Open Access Research article

Risk factors affecting seroconversion after influenza A/H1N1 vaccination in hemodialysis patients

Sung Jin Moon1, Sang Hun Lee2, Young-Ho Byun3, Gi Young Yun2, Seung Kyu Kim2, Baik-Lin Seong3, Ah Reum Kim4, Eun sun Park4, Hyung-Jong Kim5, Jung Eun Lee6, Sung Kyu Ha2, Jae Myun Lee4* and Hyeong-Cheon Park2*

Author affiliations

1 Myongji Hospital, College of Medicine, Kwandong University, Goyang, Korea

2 Department of Internal Medicine, Gangnam Severance Hospital, Institute of Vascular and Metabolism Research, College of Medicine, Yonsei University, 146-92 Dogok-Dong, Gangnam-Gu, Seoul 135-720, Korea

3 Department of Biotechnology, College of Life Science & Biotechnology, Yonsei University, Seoul, Korea

4 Department of Microbiology and Brain Korea 21 Project for Medical Sciences, Institute for Immunology and Immunological Diseases, Yonsei University College of Medicine, 134, Shinchon-dong, Seodaemoon-gu 120-752 Seoul, Korea

5 BundangCHA Medical Center, CHA University, Sungnam, Korea

6 Yongin Severance Hospital, College of Medicine, Yonsei University, Yongin, Korea

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Citation and License

BMC Nephrology 2012, 13:165  doi:10.1186/1471-2369-13-165

Published: 3 December 2012



Hemodialysis (HD) patients have multiple causes of immune dysfunction and poor immune response to influenza vaccination. We investigated the antibody response rate to a pandemic H1N1/2009 influenza vaccination and clinical parameters influencing the induction of antibody responses in HD patients.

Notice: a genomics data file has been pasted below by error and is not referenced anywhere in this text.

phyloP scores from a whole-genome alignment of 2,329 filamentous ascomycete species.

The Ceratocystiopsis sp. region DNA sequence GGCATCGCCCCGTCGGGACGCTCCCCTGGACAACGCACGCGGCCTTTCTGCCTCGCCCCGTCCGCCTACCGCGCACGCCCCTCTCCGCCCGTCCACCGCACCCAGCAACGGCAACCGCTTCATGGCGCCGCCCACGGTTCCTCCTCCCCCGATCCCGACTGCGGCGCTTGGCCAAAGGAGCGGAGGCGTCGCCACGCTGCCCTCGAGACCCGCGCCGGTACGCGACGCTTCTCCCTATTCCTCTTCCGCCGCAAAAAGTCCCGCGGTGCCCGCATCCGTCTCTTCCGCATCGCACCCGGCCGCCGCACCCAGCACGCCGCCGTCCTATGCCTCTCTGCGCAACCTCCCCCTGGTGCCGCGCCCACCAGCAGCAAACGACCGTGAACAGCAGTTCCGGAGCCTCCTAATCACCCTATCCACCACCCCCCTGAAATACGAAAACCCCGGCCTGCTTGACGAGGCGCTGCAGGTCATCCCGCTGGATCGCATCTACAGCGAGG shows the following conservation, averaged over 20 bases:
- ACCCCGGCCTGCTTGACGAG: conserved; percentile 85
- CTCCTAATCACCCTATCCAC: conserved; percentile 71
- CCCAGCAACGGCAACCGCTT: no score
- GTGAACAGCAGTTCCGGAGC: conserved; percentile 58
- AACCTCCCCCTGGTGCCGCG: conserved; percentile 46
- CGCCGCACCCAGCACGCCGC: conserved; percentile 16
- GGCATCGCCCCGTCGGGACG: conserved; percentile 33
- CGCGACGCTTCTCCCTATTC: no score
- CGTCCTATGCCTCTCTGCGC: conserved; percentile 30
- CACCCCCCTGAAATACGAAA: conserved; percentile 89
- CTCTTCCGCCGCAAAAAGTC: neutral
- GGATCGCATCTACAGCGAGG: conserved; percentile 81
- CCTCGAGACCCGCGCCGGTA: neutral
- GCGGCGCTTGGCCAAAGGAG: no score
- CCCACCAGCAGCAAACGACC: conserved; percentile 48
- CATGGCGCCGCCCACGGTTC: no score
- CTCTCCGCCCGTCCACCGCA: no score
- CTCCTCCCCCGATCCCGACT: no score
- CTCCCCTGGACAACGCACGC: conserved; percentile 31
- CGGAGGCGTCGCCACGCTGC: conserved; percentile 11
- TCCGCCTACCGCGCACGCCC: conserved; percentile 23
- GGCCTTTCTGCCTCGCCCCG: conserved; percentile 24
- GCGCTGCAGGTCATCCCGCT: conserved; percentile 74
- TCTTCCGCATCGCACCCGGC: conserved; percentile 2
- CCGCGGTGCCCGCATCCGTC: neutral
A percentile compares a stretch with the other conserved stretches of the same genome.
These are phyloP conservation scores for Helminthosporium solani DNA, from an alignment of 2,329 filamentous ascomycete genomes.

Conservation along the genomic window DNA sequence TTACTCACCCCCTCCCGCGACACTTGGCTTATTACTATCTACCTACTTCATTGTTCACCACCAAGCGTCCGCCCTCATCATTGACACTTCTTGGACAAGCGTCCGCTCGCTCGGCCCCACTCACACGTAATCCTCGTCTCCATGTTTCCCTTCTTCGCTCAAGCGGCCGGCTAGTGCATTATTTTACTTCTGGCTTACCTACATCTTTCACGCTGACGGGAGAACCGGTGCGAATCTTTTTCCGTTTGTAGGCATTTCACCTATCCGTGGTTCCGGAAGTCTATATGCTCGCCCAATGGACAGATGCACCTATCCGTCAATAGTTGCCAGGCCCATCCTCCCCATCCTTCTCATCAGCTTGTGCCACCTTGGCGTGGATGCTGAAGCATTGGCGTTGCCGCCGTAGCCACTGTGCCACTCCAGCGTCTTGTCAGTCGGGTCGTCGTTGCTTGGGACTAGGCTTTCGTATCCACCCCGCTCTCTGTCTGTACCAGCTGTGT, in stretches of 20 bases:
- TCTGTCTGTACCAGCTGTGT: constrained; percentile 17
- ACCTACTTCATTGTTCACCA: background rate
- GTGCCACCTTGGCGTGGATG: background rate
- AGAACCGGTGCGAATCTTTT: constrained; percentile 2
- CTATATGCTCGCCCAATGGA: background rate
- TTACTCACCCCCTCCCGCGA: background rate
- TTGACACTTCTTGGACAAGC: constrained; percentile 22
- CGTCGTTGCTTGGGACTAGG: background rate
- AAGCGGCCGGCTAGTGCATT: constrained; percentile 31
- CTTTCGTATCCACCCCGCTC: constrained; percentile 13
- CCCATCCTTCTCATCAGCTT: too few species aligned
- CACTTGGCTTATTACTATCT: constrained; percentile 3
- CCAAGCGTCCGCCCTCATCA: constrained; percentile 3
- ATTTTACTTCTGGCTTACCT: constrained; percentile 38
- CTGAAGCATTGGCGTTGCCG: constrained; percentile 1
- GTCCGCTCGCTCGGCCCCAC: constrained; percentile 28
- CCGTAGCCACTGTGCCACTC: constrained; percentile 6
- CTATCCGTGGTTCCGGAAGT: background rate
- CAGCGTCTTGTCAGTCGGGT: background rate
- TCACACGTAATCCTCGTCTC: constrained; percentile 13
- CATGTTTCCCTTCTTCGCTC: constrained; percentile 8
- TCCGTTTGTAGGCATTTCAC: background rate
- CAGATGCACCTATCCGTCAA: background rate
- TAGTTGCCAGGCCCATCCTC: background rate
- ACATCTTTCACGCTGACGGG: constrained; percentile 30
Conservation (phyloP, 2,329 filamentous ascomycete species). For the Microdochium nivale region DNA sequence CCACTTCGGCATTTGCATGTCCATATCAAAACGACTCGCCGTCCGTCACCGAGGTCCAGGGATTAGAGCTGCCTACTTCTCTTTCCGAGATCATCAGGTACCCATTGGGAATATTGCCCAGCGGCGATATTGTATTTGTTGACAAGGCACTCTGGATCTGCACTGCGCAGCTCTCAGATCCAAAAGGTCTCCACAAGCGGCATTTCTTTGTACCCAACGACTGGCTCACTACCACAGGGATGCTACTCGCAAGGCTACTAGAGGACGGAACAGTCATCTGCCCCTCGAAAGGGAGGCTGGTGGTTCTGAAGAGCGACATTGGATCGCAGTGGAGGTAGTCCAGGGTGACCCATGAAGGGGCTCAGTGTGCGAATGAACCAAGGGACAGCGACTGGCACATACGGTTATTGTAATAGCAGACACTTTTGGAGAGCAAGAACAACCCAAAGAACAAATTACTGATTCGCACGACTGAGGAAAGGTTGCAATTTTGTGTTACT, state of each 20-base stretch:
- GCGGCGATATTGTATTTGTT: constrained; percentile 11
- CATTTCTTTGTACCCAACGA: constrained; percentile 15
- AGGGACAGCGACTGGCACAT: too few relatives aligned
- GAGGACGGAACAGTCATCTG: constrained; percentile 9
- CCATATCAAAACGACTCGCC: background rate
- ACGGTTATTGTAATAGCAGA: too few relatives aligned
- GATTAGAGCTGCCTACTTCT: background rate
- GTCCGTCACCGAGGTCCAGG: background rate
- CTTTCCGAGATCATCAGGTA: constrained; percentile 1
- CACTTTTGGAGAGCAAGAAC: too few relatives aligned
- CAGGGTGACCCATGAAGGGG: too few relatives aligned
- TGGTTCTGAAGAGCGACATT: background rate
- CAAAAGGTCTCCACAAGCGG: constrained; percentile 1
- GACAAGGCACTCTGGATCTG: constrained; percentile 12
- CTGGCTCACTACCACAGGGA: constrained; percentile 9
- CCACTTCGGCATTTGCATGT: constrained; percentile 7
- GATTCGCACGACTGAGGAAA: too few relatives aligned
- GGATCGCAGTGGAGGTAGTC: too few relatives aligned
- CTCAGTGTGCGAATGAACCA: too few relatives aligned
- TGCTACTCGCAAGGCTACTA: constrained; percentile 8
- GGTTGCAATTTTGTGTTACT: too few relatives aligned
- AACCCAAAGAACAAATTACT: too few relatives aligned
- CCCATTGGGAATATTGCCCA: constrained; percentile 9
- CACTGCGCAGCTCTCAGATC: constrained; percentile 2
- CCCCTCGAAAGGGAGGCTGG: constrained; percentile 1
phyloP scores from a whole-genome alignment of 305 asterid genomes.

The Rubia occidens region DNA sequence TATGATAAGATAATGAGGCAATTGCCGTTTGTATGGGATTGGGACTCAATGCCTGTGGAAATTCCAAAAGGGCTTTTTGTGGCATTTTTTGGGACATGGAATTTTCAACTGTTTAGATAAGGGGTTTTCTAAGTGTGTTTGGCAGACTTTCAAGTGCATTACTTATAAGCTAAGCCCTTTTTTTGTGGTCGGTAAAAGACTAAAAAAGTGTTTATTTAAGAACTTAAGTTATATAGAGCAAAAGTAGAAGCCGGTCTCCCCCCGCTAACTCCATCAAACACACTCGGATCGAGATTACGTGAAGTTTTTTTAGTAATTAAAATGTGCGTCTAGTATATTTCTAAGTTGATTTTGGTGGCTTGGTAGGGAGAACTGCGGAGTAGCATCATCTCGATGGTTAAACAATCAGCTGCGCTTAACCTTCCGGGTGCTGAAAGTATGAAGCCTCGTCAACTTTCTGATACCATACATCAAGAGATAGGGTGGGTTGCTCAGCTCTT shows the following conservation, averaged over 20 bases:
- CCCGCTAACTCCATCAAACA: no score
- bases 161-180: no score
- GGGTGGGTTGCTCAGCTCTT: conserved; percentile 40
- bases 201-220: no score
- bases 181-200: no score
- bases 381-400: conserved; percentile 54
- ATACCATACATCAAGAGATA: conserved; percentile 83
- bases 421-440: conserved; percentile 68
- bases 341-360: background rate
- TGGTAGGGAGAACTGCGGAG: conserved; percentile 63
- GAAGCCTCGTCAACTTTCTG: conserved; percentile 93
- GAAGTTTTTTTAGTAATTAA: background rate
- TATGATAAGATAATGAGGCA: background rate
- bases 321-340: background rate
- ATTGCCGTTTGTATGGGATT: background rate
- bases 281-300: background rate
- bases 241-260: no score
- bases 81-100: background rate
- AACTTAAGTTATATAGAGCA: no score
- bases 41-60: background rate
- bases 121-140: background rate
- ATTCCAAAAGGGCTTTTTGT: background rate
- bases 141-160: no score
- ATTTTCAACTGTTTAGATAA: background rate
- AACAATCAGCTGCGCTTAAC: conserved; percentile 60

A total of 114 HD patients were vaccinated with a monovalent adjuvanted H1N1 inactivated influenza vaccine. Titers of neutralizing antibodies were evaluated by hemagglutination inhibition (HI) assay at pre- and 4 weeks after vaccination. Seroconversion was defined as either a pre-vaccination HI titer < 1:10 and a post vaccination HI titer > 1:40 or a pre-vaccination HI titer ≥ 1:10 and a minimum four-fold rise in post-vaccination HI antibody titer. Seventeen out of 114 HD patients (14.9%) tested positive for antibodies against influenza A/H1N1/2009 before vaccination. The remaining 97 baseline sero-negative patients were included in the analysis.


Only 30 (30.9%) HD patients had seroconversion 4 weeks after vaccination. The elderly patients, those over 65 years of age, showed significantly lower seroconversion rate compared to younger HD patients (20.5% vs. 39.6%, p = 0.042). Furthermore, patients with hemoglobin values less than 10 g/dL had a significantly lower seroconversion rate compared to those with higher hemoglobin values (20.0 vs. 38.6%, p = 0.049). By multivariate logistic regression analysis, only age ≥65 years (OR = 0.336, 95% confidence interval (CI) 0.116-0.971, p = 0.044) and hemoglobin levels <10 g/dL (OR = 0.315, 95% CI 0.106-0.932, p = 0.037) were independently associated with seroconversion after vaccination.


Our data show that HD patients, especially who are elderly with low hemoglobin levels, are at increased risk for lower seroconversion rate after influenza A/H1N1 vaccination. Further studies are needed to improve the efficacy of vaccination in these high risk patients.

Hemodialysis; Pandemic H1N1/2009 influenza; Vaccine; Seroconversion